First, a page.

Rule change will allow football players 4 games without a redshirt

By: Matt Jones
Published: Wednesday, June 13, 2018
Arkansas linebacker Kyrei Fisher takes part in a drill Saturday, April 1, 2017, during practice at the university practice field in Fayetteville.
Photo by Andy Shupe
Arkansas linebacker Kyrei Fisher takes part in a drill Saturday, April 1, 2017, during practice at the university practice field in Fayetteville.

— Football players will be able to compete in as many as four games without losing a year of eligibility, the NCAA Division I Council ruled Wednesday.

The rule change, which will go into effect in the 2018 season, primarily is aimed at allowing coaches the ability to play freshmen in a limited number of games without burning a redshirt season. The rule could allow a player's preparedness to be judged in early-season games or allow a freshman to play late in the year if an injury causes a lack of depth at a position.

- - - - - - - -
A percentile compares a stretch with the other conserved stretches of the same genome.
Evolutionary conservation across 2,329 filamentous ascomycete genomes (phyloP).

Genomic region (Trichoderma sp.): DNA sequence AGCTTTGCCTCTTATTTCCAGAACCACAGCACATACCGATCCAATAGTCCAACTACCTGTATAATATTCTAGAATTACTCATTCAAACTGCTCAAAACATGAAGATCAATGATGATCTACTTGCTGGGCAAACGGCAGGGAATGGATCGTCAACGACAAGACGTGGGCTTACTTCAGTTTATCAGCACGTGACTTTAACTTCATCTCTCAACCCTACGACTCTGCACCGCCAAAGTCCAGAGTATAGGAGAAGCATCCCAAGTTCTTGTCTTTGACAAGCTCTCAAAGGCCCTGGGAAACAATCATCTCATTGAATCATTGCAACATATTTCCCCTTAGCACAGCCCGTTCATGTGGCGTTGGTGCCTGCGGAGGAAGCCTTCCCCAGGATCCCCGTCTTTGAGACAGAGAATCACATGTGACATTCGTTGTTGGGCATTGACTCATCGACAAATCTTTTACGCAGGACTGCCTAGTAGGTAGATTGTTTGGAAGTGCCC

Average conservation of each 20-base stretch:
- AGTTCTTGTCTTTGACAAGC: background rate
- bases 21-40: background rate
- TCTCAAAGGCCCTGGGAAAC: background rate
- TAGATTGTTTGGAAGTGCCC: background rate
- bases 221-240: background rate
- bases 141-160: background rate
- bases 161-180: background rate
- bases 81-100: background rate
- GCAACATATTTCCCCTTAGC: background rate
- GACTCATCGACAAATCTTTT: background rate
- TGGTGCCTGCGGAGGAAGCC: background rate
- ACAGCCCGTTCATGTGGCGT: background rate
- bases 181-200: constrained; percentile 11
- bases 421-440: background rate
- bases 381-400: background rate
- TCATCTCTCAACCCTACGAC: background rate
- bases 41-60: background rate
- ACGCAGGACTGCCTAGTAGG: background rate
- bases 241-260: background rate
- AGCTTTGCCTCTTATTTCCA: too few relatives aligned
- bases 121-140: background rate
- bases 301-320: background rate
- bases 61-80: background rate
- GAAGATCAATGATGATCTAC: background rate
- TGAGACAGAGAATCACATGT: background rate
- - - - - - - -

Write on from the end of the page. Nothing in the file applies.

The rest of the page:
Previously, only injured players could earn a redshirt for a season in which they competed in a game.

"Redshirt football student-athletes are more likely to remain engaged with the team, and starters will be less likely to feel pressure to play through injuries," said Blake James, chairman of the Division I Council and athletics director at Miami. "Coaches will appreciate the additional flexibility and ability to give younger players an opportunity to participate in limited competition.”

Under the new rule, at least two Arkansas football players could have redshirted the 2017 season despite competing in games. Linebacker Kyrei Fisher played in the first game of the season against Florida A&M and the regular-season finale against Missouri, and receiver Jarrod Barnes did not play after the season opener. Fisher and Barnes will be sophomores in 2018.

Players are not expected to retroactively qualify for redshirts under the new rule and the rule cannot be used to allow mid-term enrollees to participate in bowl games.

The rule change was proposed by the ACC and backed by the American Football Coaches Association. A vote on the proposal was tabled in April.

NCAA committees are expected to explore a similar rule change for other sports next spring, including what number of games would be acceptable in each sport. The four football games account for 33 percent of the regular season.

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